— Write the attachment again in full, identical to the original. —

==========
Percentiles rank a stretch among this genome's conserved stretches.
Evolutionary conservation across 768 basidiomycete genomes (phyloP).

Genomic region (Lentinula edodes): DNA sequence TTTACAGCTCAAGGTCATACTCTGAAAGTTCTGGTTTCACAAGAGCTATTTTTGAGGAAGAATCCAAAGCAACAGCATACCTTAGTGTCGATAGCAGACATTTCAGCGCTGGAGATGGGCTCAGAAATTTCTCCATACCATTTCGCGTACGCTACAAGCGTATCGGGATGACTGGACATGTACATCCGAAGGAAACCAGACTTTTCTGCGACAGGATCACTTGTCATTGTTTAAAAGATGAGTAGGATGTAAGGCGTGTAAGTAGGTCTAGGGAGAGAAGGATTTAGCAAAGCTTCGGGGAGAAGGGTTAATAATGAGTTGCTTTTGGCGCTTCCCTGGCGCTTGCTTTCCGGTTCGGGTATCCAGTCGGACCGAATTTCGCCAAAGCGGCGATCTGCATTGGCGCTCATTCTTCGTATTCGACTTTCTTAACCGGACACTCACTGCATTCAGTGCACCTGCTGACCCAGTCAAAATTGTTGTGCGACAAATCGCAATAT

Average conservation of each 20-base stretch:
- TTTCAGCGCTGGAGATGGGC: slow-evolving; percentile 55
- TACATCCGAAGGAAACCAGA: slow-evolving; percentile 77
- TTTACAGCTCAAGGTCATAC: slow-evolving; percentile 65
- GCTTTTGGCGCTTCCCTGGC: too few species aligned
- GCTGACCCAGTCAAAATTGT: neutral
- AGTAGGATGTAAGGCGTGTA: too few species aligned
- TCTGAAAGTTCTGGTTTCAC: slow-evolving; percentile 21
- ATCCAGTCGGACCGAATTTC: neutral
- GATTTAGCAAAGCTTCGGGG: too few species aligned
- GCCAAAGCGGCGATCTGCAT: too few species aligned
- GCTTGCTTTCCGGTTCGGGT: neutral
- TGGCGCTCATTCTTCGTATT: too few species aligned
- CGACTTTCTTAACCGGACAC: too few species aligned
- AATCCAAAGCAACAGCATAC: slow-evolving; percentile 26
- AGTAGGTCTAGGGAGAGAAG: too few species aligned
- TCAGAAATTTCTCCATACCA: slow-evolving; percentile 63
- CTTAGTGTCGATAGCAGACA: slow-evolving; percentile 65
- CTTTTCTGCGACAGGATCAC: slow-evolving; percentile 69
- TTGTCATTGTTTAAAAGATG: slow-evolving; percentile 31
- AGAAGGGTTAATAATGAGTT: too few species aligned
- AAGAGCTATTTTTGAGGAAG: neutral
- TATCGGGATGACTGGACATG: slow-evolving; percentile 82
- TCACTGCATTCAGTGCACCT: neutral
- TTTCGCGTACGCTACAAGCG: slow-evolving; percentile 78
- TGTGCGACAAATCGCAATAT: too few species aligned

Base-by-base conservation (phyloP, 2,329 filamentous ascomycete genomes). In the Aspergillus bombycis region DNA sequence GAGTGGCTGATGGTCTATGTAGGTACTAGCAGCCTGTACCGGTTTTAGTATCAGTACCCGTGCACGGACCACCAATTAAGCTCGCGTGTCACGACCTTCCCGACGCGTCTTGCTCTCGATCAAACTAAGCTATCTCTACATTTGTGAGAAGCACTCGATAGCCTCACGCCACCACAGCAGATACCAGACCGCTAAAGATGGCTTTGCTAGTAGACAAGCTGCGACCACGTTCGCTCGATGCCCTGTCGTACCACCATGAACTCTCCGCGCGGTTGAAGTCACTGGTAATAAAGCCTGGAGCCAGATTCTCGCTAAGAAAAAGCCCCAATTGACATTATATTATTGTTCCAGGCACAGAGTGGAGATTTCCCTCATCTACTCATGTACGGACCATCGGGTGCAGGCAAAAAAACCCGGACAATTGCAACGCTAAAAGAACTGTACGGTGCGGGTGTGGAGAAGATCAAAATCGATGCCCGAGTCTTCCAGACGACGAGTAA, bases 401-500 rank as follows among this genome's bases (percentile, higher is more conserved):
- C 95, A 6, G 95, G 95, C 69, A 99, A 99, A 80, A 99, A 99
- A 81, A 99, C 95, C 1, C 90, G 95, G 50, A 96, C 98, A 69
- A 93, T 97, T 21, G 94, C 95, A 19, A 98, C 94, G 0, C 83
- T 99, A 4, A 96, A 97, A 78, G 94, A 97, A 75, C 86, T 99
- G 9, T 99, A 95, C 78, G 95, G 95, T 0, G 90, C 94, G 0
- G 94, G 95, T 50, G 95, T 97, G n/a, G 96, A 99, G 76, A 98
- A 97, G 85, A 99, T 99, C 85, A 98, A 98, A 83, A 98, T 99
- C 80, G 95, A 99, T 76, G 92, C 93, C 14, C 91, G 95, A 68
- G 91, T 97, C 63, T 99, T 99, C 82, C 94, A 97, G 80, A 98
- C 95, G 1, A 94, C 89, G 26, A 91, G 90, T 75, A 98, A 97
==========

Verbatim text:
Percentiles rank a stretch among this genome's conserved stretches.
Evolutionary conservation across 768 basidiomycete genomes (phyloP).

Genomic region (Lentinula edodes): DNA sequence TTTACAGCTCAAGGTCATACTCTGAAAGTTCTGGTTTCACAAGAGCTATTTTTGAGGAAGAATCCAAAGCAACAGCATACCTTAGTGTCGATAGCAGACATTTCAGCGCTGGAGATGGGCTCAGAAATTTCTCCATACCATTTCGCGTACGCTACAAGCGTATCGGGATGACTGGACATGTACATCCGAAGGAAACCAGACTTTTCTGCGACAGGATCACTTGTCATTGTTTAAAAGATGAGTAGGATGTAAGGCGTGTAAGTAGGTCTAGGGAGAGAAGGATTTAGCAAAGCTTCGGGGAGAAGGGTTAATAATGAGTTGCTTTTGGCGCTTCCCTGGCGCTTGCTTTCCGGTTCGGGTATCCAGTCGGACCGAATTTCGCCAAAGCGGCGATCTGCATTGGCGCTCATTCTTCGTATTCGACTTTCTTAACCGGACACTCACTGCATTCAGTGCACCTGCTGACCCAGTCAAAATTGTTGTGCGACAAATCGCAATAT

Average conservation of each 20-base stretch:
- TTTCAGCGCTGGAGATGGGC: slow-evolving; percentile 55
- TACATCCGAAGGAAACCAGA: slow-evolving; percentile 77
- TTTACAGCTCAAGGTCATAC: slow-evolving; percentile 65
- GCTTTTGGCGCTTCCCTGGC: too few species aligned
- GCTGACCCAGTCAAAATTGT: neutral
- AGTAGGATGTAAGGCGTGTA: too few species aligned
- TCTGAAAGTTCTGGTTTCAC: slow-evolving; percentile 21
- ATCCAGTCGGACCGAATTTC: neutral
- GATTTAGCAAAGCTTCGGGG: too few species aligned
- GCCAAAGCGGCGATCTGCAT: too few species aligned
- GCTTGCTTTCCGGTTCGGGT: neutral
- TGGCGCTCATTCTTCGTATT: too few species aligned
- CGACTTTCTTAACCGGACAC: too few species aligned
- AATCCAAAGCAACAGCATAC: slow-evolving; percentile 26
- AGTAGGTCTAGGGAGAGAAG: too few species aligned
- TCAGAAATTTCTCCATACCA: slow-evolving; percentile 63
- CTTAGTGTCGATAGCAGACA: slow-evolving; percentile 65
- CTTTTCTGCGACAGGATCAC: slow-evolving; percentile 69
- TTGTCATTGTTTAAAAGATG: slow-evolving; percentile 31
- AGAAGGGTTAATAATGAGTT: too few species aligned
- AAGAGCTATTTTTGAGGAAG: neutral
- TATCGGGATGACTGGACATG: slow-evolving; percentile 82
- TCACTGCATTCAGTGCACCT: neutral
- TTTCGCGTACGCTACAAGCG: slow-evolving; percentile 78
- TGTGCGACAAATCGCAATAT: too few species aligned

Base-by-base conservation (phyloP, 2,329 filamentous ascomycete genomes). In the Aspergillus bombycis region DNA sequence GAGTGGCTGATGGTCTATGTAGGTACTAGCAGCCTGTACCGGTTTTAGTATCAGTACCCGTGCACGGACCACCAATTAAGCTCGCGTGTCACGACCTTCCCGACGCGTCTTGCTCTCGATCAAACTAAGCTATCTCTACATTTGTGAGAAGCACTCGATAGCCTCACGCCACCACAGCAGATACCAGACCGCTAAAGATGGCTTTGCTAGTAGACAAGCTGCGACCACGTTCGCTCGATGCCCTGTCGTACCACCATGAACTCTCCGCGCGGTTGAAGTCACTGGTAATAAAGCCTGGAGCCAGATTCTCGCTAAGAAAAAGCCCCAATTGACATTATATTATTGTTCCAGGCACAGAGTGGAGATTTCCCTCATCTACTCATGTACGGACCATCGGGTGCAGGCAAAAAAACCCGGACAATTGCAACGCTAAAAGAACTGTACGGTGCGGGTGTGGAGAAGATCAAAATCGATGCCCGAGTCTTCCAGACGACGAGTAA, bases 401-500 rank as follows among this genome's bases (percentile, higher is more conserved):
- C 95, A 6, G 95, G 95, C 69, A 99, A 99, A 80, A 99, A 99
- A 81, A 99, C 95, C 1, C 90, G 95, G 50, A 96, C 98, A 69
- A 93, T 97, T 21, G 94, C 95, A 19, A 98, C 94, G 0, C 83
- T 99, A 4, A 96, A 97, A 78, G 94, A 97, A 75, C 86, T 99
- G 9, T 99, A 95, C 78, G 95, G 95, T 0, G 90, C 94, G 0
- G 94, G 95, T 50, G 95, T 97, G n/a, G 96, A 99, G 76, A 98
- A 97, G 85, A 99, T 99, C 85, A 98, A 98, A 83, A 98, T 99
- C 80, G 95, A 99, T 76, G 92, C 93, C 14, C 91, G 95, A 68
- G 91, T 97, C 63, T 99, T 99, C 82, C 94, A 97, G 80, A 98
- C 95, G 1, A 94, C 89, G 26, A 91, G 90, T 75, A 98, A 97